The No Child Left Behind Act of 2001 (NCLB) introduced sweeping changes to public elementary and secondary education. Under NCLB, the federal government seeks to emphasize school success through the use of indexes to measure student achievement.
A portion of the No Child Left Behind Act permits students to transfer to another school if their current school is deemed to be “persistently dangerous.”
According to the No Child Left Behind Act, a school is deemed to be persistently dangerous if they record at least two consecutive years of “serious incidents."
“Serious incidents” in a school can include:
If a serious incident has occurred, the school will factor the incident into a ratio involving serious incidents compared to student enrollment. Each serious incident is assigned a score based on its seriousness. The scores for the serious incidents are added, and the sum is divided by the student enrollment for the school. The resulting figure is called the “school violence index.”
A school is considered to be persistently dangerous if it has had a school violence index of 1.5 for a period of at least two consecutive years. This index translates into about 6 incidents for every 100 students. A school is also persistently dangerous if it has a school violence index of at least 50 and had at least 60 serious incidents, regardless of when the incidents took place.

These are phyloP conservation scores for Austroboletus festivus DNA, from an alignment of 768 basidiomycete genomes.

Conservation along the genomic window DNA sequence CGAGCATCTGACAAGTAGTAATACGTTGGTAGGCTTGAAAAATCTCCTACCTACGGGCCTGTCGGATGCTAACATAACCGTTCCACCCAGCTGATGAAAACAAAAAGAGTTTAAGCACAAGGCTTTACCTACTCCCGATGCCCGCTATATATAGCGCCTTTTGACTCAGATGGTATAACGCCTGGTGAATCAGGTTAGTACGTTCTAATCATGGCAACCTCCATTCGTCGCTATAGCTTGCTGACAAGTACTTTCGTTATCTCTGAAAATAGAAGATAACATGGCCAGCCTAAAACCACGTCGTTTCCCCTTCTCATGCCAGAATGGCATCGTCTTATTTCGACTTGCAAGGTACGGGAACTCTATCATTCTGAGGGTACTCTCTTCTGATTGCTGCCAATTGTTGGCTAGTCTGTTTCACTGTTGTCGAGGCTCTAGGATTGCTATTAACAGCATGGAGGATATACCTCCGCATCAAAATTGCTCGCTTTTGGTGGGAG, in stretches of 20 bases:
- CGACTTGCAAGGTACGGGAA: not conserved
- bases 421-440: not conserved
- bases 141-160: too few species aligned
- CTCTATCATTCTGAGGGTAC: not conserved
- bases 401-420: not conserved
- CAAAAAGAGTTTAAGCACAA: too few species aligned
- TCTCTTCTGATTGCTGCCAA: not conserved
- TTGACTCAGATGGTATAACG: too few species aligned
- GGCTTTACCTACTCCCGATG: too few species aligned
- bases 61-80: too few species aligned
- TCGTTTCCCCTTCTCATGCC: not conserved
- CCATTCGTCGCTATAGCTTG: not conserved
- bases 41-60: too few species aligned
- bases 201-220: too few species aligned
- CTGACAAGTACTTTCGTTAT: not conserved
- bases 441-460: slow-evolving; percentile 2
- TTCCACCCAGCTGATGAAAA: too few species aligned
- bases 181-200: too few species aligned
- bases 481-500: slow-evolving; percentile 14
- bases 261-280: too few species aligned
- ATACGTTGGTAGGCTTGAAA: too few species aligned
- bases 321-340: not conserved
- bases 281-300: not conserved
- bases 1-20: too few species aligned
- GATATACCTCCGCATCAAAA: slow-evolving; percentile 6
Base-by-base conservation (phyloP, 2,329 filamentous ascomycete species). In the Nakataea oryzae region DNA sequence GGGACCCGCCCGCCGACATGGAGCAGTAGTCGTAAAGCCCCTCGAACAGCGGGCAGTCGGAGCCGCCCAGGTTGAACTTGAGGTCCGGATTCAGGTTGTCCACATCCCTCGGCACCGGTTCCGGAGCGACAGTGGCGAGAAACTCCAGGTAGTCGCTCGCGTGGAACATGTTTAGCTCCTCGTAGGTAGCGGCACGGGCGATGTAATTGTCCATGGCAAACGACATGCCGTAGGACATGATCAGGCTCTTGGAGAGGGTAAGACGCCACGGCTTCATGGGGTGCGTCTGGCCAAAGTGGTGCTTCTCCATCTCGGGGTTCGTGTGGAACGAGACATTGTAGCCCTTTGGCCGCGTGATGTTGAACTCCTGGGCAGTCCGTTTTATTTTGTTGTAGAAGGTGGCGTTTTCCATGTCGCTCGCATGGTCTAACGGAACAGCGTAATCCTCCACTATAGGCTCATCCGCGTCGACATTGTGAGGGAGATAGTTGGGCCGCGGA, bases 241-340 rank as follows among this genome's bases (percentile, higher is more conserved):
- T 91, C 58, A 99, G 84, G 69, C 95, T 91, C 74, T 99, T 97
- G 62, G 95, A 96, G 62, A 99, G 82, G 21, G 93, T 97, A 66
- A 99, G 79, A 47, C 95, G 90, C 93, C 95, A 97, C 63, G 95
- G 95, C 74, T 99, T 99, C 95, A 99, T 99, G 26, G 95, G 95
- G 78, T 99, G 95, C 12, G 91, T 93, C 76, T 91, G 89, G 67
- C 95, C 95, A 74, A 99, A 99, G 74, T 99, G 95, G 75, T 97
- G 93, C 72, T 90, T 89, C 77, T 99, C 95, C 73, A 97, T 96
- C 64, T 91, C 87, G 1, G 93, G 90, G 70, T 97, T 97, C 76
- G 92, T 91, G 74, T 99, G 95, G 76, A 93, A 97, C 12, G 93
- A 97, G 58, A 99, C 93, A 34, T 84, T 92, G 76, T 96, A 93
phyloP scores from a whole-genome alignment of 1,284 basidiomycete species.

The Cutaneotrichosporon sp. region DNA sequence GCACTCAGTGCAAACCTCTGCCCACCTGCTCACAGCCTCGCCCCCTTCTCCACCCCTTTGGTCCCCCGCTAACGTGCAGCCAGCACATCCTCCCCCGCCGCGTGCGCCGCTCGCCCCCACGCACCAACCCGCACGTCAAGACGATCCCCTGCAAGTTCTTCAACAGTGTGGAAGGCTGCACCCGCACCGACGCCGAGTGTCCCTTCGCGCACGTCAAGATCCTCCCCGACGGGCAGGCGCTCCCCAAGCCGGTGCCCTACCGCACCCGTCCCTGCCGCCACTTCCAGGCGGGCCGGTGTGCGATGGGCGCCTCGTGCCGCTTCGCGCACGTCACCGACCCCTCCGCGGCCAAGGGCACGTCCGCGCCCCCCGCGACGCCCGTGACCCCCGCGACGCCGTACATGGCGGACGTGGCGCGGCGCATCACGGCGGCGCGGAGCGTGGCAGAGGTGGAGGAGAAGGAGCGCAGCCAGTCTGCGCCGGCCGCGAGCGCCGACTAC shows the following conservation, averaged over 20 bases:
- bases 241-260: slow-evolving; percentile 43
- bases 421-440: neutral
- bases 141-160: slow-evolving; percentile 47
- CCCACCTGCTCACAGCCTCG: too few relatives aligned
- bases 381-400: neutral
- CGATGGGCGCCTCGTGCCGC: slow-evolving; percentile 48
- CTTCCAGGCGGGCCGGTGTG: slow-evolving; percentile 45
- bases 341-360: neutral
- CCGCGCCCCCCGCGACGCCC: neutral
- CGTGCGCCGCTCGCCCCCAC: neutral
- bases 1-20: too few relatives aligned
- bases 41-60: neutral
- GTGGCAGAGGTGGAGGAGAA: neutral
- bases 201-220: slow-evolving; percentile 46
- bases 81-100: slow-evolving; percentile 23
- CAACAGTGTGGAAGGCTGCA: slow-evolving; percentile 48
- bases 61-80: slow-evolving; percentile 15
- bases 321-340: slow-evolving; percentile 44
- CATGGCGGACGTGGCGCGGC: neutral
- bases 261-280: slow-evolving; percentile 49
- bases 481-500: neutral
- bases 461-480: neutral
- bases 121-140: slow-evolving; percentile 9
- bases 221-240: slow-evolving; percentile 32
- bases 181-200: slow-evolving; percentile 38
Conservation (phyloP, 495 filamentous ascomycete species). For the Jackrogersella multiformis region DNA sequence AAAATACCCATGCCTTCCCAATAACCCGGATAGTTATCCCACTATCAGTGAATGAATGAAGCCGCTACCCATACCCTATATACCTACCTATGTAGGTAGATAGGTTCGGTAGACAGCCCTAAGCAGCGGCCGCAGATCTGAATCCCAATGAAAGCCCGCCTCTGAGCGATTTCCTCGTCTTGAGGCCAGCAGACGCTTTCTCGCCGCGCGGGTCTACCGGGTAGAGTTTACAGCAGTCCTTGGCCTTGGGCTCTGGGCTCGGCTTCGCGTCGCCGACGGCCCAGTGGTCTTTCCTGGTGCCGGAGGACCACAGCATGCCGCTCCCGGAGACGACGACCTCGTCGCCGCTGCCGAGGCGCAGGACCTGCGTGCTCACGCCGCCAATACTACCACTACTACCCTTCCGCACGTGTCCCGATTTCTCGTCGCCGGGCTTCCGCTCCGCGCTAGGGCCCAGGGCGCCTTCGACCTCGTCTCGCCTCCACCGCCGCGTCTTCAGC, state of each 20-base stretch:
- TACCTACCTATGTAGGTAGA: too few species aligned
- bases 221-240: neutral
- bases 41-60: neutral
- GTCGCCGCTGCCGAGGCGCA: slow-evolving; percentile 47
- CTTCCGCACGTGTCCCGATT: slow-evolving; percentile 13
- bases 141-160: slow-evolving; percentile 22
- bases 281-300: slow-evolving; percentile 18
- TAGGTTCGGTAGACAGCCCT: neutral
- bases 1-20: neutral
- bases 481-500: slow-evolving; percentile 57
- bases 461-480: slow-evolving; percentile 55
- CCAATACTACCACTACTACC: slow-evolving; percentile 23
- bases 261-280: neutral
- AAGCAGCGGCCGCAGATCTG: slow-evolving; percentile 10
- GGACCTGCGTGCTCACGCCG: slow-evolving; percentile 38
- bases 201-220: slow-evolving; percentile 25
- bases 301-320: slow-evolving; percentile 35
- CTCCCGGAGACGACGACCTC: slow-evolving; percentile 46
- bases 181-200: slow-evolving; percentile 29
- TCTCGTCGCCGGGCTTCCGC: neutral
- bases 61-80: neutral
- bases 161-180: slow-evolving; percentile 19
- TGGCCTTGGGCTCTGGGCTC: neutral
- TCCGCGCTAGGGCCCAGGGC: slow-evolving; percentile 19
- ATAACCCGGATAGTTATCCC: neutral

If a school is found to be persistently dangerous for two or more years, the school board is required to take action to provide the students with alternative educational options. Under NCLB, these options include:
Alternatively, a school district may be given a chance to modify their current curriculum and policies to provide a safer learning environment for students. Measures that successful school boards have implemented include:
By law, the school board is required to respond if the school is in critical condition due to serious incidents. If the district fails to implement these required measures, they may be subject to an investigation by the Department of Education, or they may even be subject to a civil or administrative lawsuit in serious cases.
If your child’s school has been classified as “persistently dangerous,” you may wish to get more involved in your child’s educational situation. For example, you may wish to attend local school board meetings or schedule a meeting with a superintendent so you can voice your concerns. If the school district has failed to implement corrective measures, you may wish to speak with a government lawyer for assistance with initiating further action, such as filing a complaint with a government administrative agency.
Last Modified: 02-25-2015 01:39 PM PSTLaw Library Disclaimer
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